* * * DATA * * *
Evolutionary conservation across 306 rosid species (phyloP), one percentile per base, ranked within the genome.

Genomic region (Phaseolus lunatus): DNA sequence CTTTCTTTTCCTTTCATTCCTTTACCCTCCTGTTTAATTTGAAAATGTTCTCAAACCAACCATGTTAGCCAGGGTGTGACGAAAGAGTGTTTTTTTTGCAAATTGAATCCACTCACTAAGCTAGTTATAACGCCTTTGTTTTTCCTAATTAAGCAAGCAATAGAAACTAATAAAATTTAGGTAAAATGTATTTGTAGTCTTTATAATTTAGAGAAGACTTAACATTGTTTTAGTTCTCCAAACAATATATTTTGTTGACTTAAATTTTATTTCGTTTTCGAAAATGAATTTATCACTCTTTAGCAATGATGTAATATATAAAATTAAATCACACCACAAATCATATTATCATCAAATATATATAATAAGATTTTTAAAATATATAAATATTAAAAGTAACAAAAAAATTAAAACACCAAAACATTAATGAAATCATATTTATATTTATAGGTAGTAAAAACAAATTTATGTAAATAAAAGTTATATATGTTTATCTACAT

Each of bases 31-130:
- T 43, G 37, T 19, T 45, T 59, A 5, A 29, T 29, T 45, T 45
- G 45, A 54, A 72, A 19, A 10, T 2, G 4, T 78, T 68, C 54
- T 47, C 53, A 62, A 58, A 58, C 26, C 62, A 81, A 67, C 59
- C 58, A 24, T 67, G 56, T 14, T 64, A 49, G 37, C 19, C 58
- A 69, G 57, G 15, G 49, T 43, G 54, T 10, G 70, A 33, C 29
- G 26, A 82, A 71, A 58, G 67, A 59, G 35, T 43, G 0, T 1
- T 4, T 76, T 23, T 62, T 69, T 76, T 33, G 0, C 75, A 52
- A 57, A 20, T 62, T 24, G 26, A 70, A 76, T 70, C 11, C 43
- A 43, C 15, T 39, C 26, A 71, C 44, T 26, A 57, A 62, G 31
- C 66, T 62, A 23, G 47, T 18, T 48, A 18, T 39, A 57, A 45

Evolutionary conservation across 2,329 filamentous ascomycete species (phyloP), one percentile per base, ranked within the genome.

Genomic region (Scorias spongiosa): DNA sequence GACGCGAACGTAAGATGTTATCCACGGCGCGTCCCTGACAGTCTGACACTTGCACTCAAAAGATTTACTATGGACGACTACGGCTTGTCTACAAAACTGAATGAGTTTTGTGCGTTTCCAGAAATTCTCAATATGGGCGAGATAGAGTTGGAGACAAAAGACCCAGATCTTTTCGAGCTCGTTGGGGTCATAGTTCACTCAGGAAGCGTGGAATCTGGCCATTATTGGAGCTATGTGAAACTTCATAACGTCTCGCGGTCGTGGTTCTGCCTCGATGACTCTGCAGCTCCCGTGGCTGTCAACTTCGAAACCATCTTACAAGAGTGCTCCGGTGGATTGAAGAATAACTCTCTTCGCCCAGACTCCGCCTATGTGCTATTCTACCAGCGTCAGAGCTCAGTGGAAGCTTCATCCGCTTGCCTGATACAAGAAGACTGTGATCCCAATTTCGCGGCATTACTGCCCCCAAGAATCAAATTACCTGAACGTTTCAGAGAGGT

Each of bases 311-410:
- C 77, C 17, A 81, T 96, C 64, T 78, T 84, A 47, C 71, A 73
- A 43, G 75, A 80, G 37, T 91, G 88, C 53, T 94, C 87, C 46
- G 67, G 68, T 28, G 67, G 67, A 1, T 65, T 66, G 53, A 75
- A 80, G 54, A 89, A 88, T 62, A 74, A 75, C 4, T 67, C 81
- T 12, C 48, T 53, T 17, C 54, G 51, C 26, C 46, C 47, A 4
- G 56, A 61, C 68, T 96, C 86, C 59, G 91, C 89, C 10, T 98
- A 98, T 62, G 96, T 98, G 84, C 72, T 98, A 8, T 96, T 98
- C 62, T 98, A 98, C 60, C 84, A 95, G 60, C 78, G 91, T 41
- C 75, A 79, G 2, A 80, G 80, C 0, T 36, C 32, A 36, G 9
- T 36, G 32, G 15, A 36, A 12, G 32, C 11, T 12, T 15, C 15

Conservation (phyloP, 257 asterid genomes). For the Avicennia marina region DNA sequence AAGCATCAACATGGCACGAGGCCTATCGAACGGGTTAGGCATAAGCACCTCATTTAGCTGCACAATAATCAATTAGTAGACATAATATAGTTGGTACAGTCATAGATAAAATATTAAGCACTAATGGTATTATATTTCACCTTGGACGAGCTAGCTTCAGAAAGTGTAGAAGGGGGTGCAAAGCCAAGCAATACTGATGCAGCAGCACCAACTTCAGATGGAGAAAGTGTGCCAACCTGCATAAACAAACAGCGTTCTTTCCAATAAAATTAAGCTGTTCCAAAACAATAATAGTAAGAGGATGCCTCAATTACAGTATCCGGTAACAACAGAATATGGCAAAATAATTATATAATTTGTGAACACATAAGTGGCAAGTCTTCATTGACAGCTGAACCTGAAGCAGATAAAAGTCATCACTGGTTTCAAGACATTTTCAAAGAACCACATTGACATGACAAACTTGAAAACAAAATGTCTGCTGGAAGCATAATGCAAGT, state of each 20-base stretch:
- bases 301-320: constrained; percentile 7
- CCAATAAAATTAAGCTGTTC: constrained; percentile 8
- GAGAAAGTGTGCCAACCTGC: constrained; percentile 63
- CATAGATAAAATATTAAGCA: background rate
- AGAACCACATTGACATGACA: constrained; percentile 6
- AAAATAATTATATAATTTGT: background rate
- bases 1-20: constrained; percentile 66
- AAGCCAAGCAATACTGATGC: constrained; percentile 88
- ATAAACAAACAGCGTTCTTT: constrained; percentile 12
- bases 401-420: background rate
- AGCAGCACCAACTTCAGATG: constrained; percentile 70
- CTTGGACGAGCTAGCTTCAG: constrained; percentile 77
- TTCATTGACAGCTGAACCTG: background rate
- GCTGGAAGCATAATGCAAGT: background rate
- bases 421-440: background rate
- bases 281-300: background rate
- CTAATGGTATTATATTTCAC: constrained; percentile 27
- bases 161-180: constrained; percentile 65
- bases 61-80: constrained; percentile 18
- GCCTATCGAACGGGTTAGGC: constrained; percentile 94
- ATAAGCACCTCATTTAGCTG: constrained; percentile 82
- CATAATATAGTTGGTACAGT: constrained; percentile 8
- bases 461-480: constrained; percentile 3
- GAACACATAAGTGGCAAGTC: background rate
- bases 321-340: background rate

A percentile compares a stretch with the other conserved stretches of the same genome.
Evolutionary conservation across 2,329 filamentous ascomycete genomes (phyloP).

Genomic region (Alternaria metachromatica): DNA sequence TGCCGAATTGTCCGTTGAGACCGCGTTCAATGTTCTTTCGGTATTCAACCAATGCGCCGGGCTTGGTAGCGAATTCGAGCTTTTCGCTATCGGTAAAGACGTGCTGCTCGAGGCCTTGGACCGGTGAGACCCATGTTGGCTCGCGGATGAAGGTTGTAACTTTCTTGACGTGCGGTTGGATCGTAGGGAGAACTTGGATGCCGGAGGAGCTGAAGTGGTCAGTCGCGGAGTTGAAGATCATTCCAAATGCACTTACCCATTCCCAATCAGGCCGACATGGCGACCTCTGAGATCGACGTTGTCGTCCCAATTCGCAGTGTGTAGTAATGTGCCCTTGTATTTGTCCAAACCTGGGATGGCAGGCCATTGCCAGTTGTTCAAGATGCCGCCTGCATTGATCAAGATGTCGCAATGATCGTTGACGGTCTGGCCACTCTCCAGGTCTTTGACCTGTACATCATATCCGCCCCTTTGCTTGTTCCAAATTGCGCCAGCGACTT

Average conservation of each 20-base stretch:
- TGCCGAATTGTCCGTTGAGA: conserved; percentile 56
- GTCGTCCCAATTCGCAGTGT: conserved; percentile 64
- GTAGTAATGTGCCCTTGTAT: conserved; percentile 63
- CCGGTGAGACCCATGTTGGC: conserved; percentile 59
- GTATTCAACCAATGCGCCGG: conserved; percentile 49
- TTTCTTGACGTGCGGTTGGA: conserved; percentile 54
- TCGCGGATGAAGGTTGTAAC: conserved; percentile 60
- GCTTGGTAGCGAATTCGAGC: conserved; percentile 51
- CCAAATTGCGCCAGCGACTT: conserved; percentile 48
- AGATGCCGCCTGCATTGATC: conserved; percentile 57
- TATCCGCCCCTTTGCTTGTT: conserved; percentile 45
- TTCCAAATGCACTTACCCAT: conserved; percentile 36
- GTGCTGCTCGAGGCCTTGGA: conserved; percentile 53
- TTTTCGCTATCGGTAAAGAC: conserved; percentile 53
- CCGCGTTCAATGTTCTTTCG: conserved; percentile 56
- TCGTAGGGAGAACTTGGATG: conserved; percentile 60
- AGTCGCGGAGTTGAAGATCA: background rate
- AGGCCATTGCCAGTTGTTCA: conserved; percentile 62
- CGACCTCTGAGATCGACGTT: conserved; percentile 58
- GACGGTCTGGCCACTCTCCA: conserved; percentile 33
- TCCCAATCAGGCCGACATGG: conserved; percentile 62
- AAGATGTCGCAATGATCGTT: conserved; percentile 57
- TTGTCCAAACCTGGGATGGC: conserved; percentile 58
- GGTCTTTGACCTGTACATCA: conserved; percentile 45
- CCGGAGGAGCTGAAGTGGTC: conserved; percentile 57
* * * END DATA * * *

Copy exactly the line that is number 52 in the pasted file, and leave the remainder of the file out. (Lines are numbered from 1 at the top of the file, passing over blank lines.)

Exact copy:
- bases 321-340: background rate